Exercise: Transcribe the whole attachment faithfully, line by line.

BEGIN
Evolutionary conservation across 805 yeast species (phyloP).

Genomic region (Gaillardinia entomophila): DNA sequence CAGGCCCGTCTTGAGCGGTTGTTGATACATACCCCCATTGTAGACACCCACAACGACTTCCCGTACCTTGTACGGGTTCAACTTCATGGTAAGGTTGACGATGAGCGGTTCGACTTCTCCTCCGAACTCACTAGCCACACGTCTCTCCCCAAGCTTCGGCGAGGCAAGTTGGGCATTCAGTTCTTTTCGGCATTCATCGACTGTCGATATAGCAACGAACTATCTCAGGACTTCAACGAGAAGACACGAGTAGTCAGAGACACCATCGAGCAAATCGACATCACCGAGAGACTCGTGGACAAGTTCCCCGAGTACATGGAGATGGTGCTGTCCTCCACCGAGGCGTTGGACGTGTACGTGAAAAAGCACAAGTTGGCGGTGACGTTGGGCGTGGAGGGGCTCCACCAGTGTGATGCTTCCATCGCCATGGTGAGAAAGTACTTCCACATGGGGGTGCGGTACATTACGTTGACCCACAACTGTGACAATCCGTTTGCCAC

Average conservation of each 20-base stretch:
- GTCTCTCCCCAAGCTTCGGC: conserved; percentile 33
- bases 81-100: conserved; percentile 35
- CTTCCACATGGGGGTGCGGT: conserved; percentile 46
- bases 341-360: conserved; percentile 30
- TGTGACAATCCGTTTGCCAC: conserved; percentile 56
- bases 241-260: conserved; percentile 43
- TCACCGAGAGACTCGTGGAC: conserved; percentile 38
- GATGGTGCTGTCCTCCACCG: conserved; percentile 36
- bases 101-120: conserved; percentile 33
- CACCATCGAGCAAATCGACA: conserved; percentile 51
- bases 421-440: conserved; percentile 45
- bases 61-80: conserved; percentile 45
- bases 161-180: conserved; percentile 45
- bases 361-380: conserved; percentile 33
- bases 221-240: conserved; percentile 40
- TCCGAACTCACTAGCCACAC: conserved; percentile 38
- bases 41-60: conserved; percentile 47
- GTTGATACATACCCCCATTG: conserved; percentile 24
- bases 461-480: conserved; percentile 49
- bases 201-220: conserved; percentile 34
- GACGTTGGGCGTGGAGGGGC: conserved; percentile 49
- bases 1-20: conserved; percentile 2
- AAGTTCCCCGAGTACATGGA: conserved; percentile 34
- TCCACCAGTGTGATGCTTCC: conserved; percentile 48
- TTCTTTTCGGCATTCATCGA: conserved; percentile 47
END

Evolutionary conservation across 805 yeast species (phyloP).

Genomic region (Gaillardinia entomophila): DNA sequence CAGGCCCGTCTTGAGCGGTTGTTGATACATACCCCCATTGTAGACACCCACAACGACTTCCCGTACCTTGTACGGGTTCAACTTCATGGTAAGGTTGACGATGAGCGGTTCGACTTCTCCTCCGAACTCACTAGCCACACGTCTCTCCCCAAGCTTCGGCGAGGCAAGTTGGGCATTCAGTTCTTTTCGGCATTCATCGACTGTCGATATAGCAACGAACTATCTCAGGACTTCAACGAGAAGACACGAGTAGTCAGAGACACCATCGAGCAAATCGACATCACCGAGAGACTCGTGGACAAGTTCCCCGAGTACATGGAGATGGTGCTGTCCTCCACCGAGGCGTTGGACGTGTACGTGAAAAAGCACAAGTTGGCGGTGACGTTGGGCGTGGAGGGGCTCCACCAGTGTGATGCTTCCATCGCCATGGTGAGAAAGTACTTCCACATGGGGGTGCGGTACATTACGTTGACCCACAACTGTGACAATCCGTTTGCCAC

Average conservation of each 20-base stretch:
- GTCTCTCCCCAAGCTTCGGC: conserved; percentile 33
- bases 81-100: conserved; percentile 35
- CTTCCACATGGGGGTGCGGT: conserved; percentile 46
- bases 341-360: conserved; percentile 30
- TGTGACAATCCGTTTGCCAC: conserved; percentile 56
- bases 241-260: conserved; percentile 43
- TCACCGAGAGACTCGTGGAC: conserved; percentile 38
- GATGGTGCTGTCCTCCACCG: conserved; percentile 36
- bases 101-120: conserved; percentile 33
- CACCATCGAGCAAATCGACA: conserved; percentile 51
- bases 421-440: conserved; percentile 45
- bases 61-80: conserved; percentile 45
- bases 161-180: conserved; percentile 45
- bases 361-380: conserved; percentile 33
- bases 221-240: conserved; percentile 40
- TCCGAACTCACTAGCCACAC: conserved; percentile 38
- bases 41-60: conserved; percentile 47
- GTTGATACATACCCCCATTG: conserved; percentile 24
- bases 461-480: conserved; percentile 49
- bases 201-220: conserved; percentile 34
- GACGTTGGGCGTGGAGGGGC: conserved; percentile 49
- bases 1-20: conserved; percentile 2
- AAGTTCCCCGAGTACATGGA: conserved; percentile 34
- TCCACCAGTGTGATGCTTCC: conserved; percentile 48
- TTCTTTTCGGCATTCATCGA: conserved; percentile 47